Last week, Lithuania's Economy and Innovation Minister Virginijus Sinkevičius became the country's presumptive nominee for the European Commission. He himself agrees he is lucky to be a Green candidate for the new EC led by a conservative president.
Even though European Commission President-elect Ursula von der Leyen asked member states to propose male and female candidates, she reportedly greenlit Sinkevičius' nomination after meeting him last week.
Observers say that Sinkevičius is helped by his political affiliations – a member of the Lithuanian Farmers and Greens Union, his candidacy might please the Greens in the European Parliament.
On the other hand, Lithuania's ruling party veers considerably to the right of the European Greens, is socially conservative, has not been particularly active on climate policies and the government it leads has notoriously been the only one in the EU not to include a single female minister.
Sinkevičius' young age and relative political inexperience – he is 28-years-old and has entered politics only in 2016 and became minister in 2017 – may also be held against him during hearings in the European Parliament in September-October.
Sinkevičius spoke with Nemira Pumprickaitė on LRT TV programme ‘Savaitė’.
Do you have any doubts about being appointed an EU commissioner?
I have great respect for the procedure and I believe you must go through all of it before you can be certain. Politics is unpredictable.
Would I be wrong to say that you could lay claim to the research, science and innovation portfolio?
It is the EC president's decision to make, I would not like to engage in speculation about what portfolios I could or could not get.
Climate and energy would be a very strong and influential position, because, clearly, it is a priority that the president [von der Leyen] identified and repeated several times in her speech. [It's] an area where she will push for more ambitious targets. Doubtlessly, it would be a big challenge and a recognition for Lithuania, and would require much cooperation with the European Greens.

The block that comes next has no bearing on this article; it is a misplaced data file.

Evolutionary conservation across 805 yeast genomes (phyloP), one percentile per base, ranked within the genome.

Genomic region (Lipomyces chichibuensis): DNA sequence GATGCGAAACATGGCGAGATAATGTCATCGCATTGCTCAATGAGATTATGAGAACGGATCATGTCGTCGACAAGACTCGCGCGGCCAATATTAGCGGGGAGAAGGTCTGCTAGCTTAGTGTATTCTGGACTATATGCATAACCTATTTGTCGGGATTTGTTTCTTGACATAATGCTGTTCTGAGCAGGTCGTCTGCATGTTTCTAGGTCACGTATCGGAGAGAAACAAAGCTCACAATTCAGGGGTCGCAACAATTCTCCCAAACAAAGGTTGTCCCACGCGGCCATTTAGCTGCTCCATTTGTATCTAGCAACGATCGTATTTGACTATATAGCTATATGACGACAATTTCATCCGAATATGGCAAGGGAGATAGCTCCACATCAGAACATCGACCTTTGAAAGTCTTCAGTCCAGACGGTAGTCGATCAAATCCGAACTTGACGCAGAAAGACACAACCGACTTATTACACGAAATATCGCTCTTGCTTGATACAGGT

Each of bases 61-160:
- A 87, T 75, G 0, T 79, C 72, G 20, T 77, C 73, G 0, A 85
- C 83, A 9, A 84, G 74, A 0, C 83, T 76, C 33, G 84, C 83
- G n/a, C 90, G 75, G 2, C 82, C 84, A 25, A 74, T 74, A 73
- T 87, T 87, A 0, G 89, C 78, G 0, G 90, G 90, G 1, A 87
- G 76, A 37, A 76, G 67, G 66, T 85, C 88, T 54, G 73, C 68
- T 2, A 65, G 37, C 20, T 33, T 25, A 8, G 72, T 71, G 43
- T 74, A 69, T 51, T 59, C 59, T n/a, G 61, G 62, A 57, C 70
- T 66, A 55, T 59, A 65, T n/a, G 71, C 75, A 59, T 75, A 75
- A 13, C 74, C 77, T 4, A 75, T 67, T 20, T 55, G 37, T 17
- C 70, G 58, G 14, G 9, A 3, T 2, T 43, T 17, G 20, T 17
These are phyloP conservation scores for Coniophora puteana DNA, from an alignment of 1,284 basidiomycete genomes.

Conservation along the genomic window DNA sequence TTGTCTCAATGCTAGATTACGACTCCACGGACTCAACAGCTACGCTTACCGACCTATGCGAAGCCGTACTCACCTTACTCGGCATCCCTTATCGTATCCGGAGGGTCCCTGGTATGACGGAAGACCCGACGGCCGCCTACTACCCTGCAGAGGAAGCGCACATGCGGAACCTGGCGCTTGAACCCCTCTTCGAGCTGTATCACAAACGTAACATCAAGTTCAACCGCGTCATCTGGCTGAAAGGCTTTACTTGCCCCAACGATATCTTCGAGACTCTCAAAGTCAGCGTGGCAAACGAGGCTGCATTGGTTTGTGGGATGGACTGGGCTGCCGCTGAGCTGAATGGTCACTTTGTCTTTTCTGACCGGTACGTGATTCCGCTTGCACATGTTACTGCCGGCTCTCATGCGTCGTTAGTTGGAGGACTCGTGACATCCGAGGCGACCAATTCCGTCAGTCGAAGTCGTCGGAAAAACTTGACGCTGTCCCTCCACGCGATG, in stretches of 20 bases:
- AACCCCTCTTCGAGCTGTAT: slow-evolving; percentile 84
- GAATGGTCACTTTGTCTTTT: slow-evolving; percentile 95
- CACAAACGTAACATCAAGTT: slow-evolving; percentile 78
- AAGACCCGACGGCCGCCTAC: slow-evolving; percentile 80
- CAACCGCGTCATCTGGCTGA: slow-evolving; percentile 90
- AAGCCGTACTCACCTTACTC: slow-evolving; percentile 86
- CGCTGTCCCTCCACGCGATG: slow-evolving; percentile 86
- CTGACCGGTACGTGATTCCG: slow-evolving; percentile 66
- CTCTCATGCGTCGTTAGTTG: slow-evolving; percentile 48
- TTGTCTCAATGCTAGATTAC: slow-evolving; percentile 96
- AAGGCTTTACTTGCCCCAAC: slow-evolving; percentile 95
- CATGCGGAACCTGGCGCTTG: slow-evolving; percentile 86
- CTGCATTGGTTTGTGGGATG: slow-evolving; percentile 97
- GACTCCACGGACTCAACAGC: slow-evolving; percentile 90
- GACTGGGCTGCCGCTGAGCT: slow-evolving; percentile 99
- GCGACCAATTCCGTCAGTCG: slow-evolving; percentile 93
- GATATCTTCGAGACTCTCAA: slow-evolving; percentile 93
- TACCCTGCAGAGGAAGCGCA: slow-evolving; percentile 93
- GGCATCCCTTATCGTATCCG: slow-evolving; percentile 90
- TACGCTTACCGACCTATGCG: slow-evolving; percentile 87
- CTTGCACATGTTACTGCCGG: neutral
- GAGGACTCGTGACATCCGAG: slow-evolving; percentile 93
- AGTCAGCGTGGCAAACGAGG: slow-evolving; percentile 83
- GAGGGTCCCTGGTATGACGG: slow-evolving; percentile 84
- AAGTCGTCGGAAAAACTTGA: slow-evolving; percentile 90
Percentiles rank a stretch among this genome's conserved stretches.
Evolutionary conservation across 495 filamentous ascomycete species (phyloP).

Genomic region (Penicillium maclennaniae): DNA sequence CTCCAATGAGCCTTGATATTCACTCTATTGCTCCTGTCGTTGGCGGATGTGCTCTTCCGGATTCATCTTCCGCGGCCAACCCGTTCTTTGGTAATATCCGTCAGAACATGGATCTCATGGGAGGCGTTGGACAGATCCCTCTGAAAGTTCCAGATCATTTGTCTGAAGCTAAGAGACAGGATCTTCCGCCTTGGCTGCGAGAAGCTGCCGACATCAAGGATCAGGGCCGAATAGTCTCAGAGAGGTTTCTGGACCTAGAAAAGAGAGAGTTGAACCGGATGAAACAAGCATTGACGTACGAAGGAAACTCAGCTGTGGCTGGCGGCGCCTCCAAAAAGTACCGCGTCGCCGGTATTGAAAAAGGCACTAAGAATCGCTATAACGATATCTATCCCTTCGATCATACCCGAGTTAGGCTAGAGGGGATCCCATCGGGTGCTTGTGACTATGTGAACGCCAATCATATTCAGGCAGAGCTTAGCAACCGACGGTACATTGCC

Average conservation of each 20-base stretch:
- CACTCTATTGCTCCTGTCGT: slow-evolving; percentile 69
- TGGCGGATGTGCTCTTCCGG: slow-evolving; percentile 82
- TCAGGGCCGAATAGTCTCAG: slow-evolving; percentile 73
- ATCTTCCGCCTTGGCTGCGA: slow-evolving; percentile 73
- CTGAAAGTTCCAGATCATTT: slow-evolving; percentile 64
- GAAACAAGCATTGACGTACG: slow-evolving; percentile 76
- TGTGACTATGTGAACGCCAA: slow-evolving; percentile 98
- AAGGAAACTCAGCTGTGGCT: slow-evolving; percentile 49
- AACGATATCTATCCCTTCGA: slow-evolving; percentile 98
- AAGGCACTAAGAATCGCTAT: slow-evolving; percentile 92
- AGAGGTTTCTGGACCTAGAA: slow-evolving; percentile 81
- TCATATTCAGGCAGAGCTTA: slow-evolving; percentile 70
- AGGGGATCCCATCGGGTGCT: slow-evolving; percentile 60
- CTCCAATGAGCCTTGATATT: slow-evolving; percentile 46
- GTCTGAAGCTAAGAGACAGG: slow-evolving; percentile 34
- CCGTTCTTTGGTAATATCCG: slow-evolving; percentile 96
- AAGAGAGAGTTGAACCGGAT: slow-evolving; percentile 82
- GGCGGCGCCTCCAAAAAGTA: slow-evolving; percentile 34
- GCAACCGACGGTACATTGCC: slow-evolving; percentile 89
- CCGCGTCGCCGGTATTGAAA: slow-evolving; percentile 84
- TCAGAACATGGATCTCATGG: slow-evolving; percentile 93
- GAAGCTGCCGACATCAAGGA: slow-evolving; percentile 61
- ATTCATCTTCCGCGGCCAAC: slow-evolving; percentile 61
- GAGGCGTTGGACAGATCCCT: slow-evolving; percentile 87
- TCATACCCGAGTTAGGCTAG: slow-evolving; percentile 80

Do you expect to be offered the position?
I cannot say, I am very sorry. Once we can, we will let you know, but for now, it is in Lithuania's interests, too, to respect the president's position and wait for the process to take its course.
[Farmers and Greens Union's leader] Ramūnas Karbauskis has said that the European Greens will back you to EC President van der Leyen. Have they?
Yes, the Commission president received a letter, as did [Lithuanian] President Gitanas Nausėda and Prime Minister Saulius Skvernelis.
But coming back to the two main issues, climate change and equal opportunities, our Lithuanian Farmers and Greens have not said anything about climate change, and let's not even get into gender equality.
There are many people within the party who care about these issues, not just climate change, but animal rights, etc. These get raised inside the party, but we understand the realities in Lithuania.
We cannot talk about climate change in Lithuania, because the number-one problem is social exclusion, therefore the priorities are ordered in that way.
But when it comes to climate change, it will inevitably affect [Lithuania] and I think that every party in the next general elections will have to say in its platform how Lithuania will contribute to climate action, what changes to our industry, agriculture, transport we'll have to make and and how we'll further the European Union's common goal which will be changed in 2030, to cut CO2 emissions by 55 percent and reach zero emissions in 2050.
We must find our place in this difficult mission, but I think it is also an opportunity, because, clearly, the goals will be very ambitious. For example, there are to be 100 cities in the European Union with zero CO2 emissions by 2032. We can understand that a lot of money will be invested into these cities so they can reach the target.
This means opportunities, new technologies and I hope that Lithuania will not shy away from climate change [action], but will be brave like, say, Finland which now presides over the European Union.
You seem to be preparing very seriously for the hearings [in the European Parliament] and want to meet the expectations of the European Greens.
I am a minister and a member of parliament and I understand very well that a minister or, in this case, a commissioner must respect parliament members and give well-argued answers to their questions. That is the only way to succeed.
Still, minister, would you agree that you were simply lucky to be at the right moment in the right place – the new Commission president needs the Greens' support and you are the only candidate from that side?
Sweden considered nominating a Green representative, but they announced it would be a social democrat. This is what happens in life – many different factors coalesce.